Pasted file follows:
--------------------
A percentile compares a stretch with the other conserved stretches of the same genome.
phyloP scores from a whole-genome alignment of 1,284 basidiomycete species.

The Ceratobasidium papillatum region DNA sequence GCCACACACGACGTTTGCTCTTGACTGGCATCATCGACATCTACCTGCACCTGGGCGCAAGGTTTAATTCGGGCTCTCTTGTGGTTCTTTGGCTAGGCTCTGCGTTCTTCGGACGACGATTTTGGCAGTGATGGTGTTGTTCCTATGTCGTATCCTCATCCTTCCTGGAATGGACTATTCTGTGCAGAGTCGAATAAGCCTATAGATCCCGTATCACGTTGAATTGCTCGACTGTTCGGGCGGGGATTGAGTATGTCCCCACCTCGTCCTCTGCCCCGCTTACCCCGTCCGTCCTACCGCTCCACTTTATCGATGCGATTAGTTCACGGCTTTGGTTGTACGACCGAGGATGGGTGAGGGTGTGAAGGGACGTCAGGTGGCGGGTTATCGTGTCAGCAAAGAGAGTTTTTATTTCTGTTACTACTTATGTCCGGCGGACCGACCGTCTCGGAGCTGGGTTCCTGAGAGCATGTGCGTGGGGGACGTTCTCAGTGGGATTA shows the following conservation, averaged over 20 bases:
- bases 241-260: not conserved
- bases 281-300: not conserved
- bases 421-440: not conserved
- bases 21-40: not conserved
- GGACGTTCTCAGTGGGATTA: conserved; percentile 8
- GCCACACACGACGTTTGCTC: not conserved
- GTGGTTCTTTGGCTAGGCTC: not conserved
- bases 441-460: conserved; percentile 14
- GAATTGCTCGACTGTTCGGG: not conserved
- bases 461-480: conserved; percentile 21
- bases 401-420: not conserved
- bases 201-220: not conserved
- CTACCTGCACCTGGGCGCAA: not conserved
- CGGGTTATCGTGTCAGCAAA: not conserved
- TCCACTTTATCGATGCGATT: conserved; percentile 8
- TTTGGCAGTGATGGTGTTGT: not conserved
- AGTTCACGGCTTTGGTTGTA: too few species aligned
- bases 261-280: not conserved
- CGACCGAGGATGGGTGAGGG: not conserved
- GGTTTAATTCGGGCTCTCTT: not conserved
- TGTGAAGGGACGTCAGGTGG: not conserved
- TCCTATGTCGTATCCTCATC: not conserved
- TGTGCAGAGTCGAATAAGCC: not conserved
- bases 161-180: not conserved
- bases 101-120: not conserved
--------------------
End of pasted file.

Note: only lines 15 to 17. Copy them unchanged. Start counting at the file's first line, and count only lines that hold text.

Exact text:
- bases 201-220: not conserved
- CTACCTGCACCTGGGCGCAA: not conserved
- CGGGTTATCGTGTCAGCAAA: not conserved